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MouseAlert aims to improve early warning signals about mouse plagues, which is of benefit to both agricultural workers and pest managers. 

Growers recorded mouse activity on their properties from April 13 to 19 as part of Mouse Census Week, which aims to provide an unprecedented bank of data about mouse activity in agricultural areas.

The census, initiated by the Invasive Animals Cooperative Research Centre (IACRC) with the support of the Grains Research and Development Corporation (GRDC), took place before and during seeding of winter crops – a critical time for locating mouse ‘hot spots’ and determining whether numbers are at levels that could pose a risk to newly sown crops.

Farmers and advisers recorded mouse activity via MouseAlert, a website and app aimed at improving early warning of possible plagues to enable a rapid response to increases in mouse activity.

Grain grower Richard Konzag, of Mallala in South Australia, says recording information about mouse numbers and activity on his property via the MouseAlert app was a simple but important exercise.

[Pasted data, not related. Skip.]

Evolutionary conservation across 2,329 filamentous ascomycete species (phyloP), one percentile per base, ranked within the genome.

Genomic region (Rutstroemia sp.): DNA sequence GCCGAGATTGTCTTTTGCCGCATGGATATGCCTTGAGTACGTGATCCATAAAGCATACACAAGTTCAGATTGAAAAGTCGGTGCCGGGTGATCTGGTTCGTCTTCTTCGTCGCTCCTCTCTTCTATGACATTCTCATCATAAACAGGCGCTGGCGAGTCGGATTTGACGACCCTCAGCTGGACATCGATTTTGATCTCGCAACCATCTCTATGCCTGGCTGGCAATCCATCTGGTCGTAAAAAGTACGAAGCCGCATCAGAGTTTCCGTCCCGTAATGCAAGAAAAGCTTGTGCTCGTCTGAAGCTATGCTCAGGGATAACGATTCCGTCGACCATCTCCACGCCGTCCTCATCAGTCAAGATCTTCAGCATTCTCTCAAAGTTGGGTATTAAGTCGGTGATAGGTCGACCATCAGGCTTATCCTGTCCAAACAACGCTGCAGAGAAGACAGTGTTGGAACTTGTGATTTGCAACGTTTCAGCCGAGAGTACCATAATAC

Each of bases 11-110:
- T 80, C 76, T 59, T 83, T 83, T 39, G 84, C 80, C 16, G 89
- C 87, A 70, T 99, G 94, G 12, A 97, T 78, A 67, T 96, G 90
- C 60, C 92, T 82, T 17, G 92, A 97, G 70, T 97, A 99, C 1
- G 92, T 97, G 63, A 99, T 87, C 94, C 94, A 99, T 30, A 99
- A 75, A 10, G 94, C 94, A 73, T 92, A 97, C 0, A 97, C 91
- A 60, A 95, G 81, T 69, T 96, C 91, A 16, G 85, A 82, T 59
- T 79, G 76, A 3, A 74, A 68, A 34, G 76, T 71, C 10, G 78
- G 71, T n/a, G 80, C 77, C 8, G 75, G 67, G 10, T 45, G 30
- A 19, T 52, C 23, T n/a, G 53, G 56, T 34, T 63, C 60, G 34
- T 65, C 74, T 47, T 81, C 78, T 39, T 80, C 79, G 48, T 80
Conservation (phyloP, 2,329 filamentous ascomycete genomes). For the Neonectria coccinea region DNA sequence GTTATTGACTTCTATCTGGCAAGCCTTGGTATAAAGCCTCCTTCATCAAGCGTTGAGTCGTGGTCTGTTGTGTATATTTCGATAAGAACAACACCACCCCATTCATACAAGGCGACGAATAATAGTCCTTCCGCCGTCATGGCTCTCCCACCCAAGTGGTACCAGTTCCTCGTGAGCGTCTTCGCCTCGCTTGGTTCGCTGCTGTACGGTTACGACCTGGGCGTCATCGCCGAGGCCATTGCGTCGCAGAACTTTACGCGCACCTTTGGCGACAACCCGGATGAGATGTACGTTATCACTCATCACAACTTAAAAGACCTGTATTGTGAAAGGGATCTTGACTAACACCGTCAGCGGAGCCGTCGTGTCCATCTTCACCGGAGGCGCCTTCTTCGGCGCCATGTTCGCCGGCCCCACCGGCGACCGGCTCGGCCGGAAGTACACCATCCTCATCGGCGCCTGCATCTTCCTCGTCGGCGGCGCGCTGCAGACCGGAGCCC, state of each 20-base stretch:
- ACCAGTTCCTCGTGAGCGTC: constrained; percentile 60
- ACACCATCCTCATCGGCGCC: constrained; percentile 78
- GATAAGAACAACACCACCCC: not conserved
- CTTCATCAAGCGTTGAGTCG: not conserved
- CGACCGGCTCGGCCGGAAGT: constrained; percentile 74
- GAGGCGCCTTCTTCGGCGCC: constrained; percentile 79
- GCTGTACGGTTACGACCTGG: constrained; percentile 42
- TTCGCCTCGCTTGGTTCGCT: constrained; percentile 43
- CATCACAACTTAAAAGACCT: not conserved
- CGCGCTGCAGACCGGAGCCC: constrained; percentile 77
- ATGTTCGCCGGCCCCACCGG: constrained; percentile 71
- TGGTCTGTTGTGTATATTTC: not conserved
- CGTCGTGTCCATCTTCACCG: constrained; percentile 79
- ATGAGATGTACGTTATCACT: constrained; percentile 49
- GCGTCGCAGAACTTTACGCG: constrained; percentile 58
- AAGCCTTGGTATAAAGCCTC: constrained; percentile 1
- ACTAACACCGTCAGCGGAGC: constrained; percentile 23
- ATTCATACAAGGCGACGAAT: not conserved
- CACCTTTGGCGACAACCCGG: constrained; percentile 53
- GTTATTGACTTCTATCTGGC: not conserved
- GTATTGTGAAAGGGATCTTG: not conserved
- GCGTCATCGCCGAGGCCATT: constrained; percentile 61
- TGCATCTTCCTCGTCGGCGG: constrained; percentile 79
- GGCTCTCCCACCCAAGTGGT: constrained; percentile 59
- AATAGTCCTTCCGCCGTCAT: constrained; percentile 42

“The app was easy to download and it took no time for me to contribute information about the level of mouse activity on our property,” said Mr Konzag.

Steve Henry, research officer with the CSIRO, says it is important that mouse activity is assessed across all grain- growing areas to identify the likelihood of large-scale mouse problems in approaching growing seasons.

“This first census will identify where potential problem areas are, on the eve of the 2015 cropping season,” Mr Henry said.

“It will enable growers to look at what is happening in their areas as it happens so they can be on the front foot with their mouse management strategies.

“We want to obtain as much information as we can – knowledge is power. If we can establish a good dataset it will also help us to develop better plague prediction models.”

Results from the census could also help to provide pest managers in grain-growing regions with an indication of the intensity of mouse infestations this coming winter.